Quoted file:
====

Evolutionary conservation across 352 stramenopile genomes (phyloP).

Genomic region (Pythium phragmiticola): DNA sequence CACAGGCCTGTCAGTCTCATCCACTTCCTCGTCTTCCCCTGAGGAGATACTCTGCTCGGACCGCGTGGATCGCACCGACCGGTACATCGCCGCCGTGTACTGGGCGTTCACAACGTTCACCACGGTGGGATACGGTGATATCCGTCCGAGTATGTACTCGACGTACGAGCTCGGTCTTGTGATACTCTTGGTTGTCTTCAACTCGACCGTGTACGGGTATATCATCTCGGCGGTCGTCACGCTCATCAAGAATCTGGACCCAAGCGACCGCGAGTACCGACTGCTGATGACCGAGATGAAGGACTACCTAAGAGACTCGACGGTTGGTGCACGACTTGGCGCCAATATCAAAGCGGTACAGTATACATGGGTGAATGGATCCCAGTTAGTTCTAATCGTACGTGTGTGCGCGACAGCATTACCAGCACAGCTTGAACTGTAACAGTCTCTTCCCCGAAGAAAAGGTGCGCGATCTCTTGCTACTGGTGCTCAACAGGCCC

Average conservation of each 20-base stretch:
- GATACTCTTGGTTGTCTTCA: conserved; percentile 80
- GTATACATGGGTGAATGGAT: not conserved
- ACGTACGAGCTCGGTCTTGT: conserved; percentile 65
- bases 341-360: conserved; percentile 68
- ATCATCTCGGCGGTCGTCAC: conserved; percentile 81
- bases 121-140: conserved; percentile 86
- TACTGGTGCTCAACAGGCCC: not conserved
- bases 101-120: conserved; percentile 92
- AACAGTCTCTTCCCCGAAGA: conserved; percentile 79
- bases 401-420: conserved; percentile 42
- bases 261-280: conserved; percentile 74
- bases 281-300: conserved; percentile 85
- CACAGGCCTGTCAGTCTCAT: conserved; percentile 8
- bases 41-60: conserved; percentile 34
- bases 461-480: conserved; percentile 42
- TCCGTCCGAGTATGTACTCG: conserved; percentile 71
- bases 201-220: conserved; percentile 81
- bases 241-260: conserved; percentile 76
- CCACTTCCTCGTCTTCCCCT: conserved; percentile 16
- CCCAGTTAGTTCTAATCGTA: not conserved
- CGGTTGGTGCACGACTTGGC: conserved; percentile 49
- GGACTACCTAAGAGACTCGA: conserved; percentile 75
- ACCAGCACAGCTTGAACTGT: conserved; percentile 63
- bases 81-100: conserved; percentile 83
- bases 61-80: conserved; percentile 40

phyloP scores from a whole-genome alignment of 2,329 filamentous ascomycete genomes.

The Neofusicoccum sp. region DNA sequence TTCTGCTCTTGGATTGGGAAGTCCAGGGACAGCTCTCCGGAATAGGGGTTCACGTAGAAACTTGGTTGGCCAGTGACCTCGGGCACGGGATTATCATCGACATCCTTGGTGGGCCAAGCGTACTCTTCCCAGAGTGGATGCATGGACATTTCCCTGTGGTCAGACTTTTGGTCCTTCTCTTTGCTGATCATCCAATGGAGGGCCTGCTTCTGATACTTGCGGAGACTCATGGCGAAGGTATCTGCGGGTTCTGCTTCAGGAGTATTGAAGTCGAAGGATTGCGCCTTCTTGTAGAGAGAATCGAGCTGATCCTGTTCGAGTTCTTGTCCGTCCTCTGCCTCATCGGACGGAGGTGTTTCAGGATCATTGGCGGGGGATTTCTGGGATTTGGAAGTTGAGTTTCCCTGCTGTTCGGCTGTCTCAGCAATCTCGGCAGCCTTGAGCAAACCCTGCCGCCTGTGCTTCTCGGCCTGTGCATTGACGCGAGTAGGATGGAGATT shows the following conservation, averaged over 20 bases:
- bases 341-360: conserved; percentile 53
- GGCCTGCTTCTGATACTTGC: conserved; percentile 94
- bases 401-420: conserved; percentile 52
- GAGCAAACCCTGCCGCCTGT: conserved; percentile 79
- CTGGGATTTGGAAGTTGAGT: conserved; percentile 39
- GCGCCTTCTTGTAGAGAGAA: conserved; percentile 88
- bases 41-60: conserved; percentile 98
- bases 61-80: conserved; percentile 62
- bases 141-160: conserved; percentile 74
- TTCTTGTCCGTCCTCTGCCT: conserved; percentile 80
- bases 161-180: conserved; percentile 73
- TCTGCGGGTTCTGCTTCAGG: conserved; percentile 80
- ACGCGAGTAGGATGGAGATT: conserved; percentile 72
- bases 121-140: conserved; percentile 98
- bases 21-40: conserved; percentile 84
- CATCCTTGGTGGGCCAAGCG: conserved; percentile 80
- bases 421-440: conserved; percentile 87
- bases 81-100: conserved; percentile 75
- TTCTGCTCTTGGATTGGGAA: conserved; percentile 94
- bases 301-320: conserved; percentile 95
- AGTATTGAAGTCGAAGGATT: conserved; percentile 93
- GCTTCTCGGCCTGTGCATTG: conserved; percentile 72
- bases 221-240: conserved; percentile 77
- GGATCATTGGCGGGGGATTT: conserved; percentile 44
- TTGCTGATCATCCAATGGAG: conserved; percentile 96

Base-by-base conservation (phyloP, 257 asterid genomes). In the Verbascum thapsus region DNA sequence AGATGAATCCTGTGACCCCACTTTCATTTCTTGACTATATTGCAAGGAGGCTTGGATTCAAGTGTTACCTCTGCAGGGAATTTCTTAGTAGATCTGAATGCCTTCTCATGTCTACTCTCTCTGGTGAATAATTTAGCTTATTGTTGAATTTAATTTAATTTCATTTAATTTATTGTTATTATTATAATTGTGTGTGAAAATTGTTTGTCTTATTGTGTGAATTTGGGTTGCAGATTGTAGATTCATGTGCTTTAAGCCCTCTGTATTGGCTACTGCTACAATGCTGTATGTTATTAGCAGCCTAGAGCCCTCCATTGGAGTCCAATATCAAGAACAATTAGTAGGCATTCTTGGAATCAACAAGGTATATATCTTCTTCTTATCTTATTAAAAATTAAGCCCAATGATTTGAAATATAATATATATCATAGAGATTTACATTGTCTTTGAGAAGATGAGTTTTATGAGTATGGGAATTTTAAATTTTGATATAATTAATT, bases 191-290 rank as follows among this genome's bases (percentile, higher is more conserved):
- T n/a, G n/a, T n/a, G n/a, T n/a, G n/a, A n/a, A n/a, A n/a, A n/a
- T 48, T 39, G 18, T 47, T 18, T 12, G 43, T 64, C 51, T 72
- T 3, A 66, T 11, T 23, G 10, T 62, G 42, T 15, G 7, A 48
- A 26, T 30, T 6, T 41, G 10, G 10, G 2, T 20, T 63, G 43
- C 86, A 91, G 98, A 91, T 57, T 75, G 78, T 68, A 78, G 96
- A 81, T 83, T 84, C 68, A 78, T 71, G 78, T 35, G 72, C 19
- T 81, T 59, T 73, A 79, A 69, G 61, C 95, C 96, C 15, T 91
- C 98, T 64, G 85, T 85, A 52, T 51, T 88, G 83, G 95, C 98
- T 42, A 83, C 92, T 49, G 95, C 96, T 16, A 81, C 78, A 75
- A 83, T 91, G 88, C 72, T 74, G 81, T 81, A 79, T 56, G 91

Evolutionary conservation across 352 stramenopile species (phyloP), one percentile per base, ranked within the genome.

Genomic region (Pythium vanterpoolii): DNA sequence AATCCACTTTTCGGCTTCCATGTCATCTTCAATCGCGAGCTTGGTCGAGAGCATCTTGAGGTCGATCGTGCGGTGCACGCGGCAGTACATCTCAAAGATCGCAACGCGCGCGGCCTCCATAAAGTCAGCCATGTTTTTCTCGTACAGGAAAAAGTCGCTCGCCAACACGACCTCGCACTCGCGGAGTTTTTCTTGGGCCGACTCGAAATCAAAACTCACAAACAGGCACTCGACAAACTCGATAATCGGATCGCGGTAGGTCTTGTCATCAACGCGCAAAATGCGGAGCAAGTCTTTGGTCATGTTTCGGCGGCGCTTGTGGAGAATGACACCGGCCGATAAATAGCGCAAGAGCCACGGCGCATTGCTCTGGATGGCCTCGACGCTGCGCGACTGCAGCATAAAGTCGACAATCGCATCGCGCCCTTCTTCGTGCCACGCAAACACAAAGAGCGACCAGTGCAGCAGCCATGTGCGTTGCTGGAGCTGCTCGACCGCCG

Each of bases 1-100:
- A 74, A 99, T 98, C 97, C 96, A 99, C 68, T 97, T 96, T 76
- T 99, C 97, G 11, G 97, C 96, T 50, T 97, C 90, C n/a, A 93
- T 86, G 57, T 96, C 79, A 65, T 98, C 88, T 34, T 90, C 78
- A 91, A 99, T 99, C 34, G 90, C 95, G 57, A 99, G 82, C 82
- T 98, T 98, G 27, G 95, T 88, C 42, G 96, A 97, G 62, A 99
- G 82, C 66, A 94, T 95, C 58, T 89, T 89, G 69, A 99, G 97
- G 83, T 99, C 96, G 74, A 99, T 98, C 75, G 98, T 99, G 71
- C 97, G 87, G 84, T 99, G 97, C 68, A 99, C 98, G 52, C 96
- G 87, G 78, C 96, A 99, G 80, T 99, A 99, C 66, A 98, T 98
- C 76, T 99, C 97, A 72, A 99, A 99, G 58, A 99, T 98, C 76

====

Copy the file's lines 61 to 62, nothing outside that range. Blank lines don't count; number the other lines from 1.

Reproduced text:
- C 86, A 91, G 98, A 91, T 57, T 75, G 78, T 68, A 78, G 96
- A 81, T 83, T 84, C 68, A 78, T 71, G 78, T 35, G 72, C 19